If the break is the result of too much force, and not due to decay in the wood, it can probably be very adequately repaired. To do this you need: a thin bladed tool such as a narrow putty knife (in fact a couple, of varying widths might be good); several clamps that will fit in the space you have to work, but provide good clamping pressure; a good epoxy with a relatively long working time - at least 20 minutes or more; packing tape; acetone or ethanol (for cleanup); a couple of shop rags.
First, you want to work the crack open a bit more with the knives. You want a crack into which you can confidently work a thin epoxy as fully as possible, but you also want to be careful not to fully break the original wood, so work carefully. Then tape the bottom of the crack (to prevent the epoxy from all running out) with the packing tape. Now in a warm place, with everything warm (minimum 25C), mix the epoxy. You want a relatively thin, flowable mix, so the warmth is important. Don't be afraid to warm the resin and hardener in a hot water bath before mixing if neccessary to get this. A throwaway trial mix is worth the time, if you have doubts. Work the epoxy into the crack by dripping it in, and working with the knives, until you're confident you've got the crack filled as thoroughly as possible. Clamp the piece to bring the crack together well - doesn't have to be super tight, but the crack should be closed, and epoxy should squeeze out all along the crack. Wipe away excess epoxy on the outside after clamping, then wait until the remaining residue has become quite tacky, and use the acetone or ethanol to clean that off the piece. Leave the clamps on for 24 hours.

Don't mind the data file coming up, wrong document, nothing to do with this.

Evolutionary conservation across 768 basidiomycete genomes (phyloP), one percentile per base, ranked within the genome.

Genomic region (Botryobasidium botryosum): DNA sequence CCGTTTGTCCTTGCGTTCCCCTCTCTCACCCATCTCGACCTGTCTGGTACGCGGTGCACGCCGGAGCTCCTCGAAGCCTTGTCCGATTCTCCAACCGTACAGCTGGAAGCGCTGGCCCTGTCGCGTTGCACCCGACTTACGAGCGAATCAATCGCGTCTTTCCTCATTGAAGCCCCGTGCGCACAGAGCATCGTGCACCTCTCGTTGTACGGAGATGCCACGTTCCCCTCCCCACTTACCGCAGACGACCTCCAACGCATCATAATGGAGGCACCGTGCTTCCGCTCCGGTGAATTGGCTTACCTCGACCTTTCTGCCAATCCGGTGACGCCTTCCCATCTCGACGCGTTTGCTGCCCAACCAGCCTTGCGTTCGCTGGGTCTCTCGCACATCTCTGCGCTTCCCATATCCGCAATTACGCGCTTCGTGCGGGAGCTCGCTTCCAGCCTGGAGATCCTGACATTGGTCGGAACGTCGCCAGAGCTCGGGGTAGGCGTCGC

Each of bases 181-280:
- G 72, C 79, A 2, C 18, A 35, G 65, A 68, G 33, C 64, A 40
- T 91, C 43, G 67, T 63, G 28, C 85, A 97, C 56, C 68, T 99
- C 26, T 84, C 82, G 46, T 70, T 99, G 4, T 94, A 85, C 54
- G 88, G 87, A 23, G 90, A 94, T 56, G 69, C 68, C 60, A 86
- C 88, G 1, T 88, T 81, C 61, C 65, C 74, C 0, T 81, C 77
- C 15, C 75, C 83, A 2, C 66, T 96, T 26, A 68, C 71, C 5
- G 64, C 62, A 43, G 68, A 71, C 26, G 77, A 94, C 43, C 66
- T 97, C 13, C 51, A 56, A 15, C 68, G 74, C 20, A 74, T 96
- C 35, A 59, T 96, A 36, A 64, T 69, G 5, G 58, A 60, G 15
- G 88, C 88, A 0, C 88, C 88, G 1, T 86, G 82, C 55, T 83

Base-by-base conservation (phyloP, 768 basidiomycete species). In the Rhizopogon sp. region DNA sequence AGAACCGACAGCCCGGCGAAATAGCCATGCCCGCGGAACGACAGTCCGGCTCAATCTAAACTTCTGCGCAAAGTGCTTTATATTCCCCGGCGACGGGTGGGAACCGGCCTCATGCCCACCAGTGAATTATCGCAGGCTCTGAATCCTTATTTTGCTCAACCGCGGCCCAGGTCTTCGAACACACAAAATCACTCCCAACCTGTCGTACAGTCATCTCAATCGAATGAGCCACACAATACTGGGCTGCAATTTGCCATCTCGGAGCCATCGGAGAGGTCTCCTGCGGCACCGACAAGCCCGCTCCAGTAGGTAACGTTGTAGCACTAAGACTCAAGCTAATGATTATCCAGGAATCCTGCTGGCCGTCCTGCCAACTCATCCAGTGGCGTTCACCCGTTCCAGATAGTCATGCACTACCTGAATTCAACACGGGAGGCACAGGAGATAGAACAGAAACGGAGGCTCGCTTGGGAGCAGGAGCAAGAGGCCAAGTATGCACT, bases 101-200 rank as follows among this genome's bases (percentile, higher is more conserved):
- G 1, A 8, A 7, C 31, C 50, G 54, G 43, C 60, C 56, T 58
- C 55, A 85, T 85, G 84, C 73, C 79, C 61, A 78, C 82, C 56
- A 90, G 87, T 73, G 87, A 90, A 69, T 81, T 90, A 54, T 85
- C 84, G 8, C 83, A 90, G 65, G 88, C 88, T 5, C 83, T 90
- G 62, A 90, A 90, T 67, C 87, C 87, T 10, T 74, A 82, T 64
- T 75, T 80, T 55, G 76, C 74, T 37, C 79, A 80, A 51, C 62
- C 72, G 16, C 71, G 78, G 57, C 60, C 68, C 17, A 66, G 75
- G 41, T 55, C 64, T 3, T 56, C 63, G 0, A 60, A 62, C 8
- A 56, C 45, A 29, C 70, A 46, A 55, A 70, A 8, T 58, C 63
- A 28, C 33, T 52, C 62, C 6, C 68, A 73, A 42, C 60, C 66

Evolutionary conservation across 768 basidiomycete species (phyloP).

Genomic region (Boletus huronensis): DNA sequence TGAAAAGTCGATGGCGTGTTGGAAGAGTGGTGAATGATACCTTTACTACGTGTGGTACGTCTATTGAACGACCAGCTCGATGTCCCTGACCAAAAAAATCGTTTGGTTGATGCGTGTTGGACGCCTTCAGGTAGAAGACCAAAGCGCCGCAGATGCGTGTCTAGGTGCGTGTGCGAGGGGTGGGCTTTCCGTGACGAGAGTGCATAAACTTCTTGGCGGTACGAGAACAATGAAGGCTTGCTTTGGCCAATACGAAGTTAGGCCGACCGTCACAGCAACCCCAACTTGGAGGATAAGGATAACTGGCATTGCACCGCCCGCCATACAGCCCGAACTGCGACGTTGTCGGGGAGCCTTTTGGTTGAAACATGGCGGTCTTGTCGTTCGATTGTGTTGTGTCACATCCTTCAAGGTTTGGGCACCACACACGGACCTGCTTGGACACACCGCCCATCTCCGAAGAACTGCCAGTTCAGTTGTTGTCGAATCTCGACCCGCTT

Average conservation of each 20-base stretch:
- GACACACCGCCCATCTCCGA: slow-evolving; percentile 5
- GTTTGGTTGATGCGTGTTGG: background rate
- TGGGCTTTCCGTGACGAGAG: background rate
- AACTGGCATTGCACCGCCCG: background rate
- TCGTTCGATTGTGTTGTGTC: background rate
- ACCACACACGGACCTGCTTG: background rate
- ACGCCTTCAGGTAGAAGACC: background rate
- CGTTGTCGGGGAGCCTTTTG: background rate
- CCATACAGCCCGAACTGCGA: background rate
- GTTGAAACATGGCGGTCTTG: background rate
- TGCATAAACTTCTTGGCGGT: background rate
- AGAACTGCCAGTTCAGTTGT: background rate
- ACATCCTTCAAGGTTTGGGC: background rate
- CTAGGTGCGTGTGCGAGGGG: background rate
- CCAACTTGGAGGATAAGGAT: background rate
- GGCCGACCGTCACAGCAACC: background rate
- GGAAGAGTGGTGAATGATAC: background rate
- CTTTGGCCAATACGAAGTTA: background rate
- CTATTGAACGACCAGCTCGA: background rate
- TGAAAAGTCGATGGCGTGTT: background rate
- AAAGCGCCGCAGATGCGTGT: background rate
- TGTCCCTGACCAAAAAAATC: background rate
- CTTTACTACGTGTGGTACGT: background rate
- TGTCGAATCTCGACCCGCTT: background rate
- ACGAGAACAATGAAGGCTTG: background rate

If you work carefully, you should end up with an almost invisible repair that is a strong or stronger than the original wood.